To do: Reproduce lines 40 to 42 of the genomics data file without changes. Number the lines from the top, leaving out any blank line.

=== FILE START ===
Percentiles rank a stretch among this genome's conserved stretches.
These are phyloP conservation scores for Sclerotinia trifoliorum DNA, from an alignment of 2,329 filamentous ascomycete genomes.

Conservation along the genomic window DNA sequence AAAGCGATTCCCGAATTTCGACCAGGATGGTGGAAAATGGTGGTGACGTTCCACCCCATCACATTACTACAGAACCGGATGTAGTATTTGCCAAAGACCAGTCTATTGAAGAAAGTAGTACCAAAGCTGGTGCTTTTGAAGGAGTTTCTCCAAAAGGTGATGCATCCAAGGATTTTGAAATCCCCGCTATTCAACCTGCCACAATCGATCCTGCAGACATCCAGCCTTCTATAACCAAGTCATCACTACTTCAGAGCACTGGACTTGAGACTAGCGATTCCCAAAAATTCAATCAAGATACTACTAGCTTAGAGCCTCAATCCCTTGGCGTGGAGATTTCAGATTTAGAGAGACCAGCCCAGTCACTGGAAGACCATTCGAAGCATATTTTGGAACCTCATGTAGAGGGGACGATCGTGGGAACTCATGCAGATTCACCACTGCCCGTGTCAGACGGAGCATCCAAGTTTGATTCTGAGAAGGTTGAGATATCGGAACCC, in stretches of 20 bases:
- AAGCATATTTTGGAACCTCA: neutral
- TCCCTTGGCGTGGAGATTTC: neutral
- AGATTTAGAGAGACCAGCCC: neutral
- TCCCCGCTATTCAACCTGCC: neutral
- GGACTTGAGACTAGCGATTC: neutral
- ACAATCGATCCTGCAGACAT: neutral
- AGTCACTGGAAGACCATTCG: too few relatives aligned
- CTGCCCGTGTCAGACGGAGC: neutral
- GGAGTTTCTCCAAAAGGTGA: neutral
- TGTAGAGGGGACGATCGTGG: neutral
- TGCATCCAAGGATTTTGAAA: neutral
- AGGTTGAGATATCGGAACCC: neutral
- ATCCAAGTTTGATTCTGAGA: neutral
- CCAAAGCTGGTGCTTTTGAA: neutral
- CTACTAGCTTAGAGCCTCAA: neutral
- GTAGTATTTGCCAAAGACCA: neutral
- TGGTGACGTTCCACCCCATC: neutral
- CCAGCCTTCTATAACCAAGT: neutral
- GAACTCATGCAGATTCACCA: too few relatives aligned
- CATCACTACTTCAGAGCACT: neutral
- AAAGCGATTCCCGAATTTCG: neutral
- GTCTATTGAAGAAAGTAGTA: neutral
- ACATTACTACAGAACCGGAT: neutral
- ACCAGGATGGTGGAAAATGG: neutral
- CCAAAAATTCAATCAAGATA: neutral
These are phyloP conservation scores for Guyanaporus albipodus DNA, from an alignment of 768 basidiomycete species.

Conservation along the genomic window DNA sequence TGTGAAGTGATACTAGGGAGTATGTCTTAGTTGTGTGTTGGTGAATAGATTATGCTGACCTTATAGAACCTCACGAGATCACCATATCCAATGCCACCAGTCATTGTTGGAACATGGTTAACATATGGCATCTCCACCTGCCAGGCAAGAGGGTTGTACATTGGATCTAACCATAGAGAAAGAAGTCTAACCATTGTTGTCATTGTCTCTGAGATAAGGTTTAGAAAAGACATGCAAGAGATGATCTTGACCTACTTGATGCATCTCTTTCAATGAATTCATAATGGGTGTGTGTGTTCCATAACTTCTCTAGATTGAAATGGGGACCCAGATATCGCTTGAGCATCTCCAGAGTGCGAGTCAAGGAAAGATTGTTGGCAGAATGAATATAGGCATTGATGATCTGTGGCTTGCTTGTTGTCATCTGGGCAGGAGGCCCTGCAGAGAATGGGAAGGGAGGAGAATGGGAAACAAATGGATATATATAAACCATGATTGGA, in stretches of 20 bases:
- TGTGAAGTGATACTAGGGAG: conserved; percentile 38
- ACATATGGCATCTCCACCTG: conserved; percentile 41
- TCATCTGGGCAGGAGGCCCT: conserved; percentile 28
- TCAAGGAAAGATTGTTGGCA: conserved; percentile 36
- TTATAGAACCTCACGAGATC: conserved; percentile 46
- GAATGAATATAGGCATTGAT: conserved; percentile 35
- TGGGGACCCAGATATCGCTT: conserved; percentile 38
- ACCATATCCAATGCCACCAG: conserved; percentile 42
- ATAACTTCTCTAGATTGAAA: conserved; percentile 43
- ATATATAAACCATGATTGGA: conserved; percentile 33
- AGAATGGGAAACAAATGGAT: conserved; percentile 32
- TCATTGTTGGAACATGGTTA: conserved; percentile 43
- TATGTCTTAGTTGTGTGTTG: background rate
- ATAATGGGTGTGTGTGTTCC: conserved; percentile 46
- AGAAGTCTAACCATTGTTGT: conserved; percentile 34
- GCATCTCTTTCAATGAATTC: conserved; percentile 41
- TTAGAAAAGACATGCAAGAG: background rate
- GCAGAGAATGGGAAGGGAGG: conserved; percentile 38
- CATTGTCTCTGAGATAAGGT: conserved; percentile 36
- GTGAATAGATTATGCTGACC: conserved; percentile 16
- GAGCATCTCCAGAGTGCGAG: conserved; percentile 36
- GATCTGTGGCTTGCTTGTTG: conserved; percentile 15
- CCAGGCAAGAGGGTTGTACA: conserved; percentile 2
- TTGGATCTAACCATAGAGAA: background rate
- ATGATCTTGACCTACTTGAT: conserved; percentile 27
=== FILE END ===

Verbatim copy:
- ATATATAAACCATGATTGGA: conserved; percentile 33
- AGAATGGGAAACAAATGGAT: conserved; percentile 32
- TCATTGTTGGAACATGGTTA: conserved; percentile 43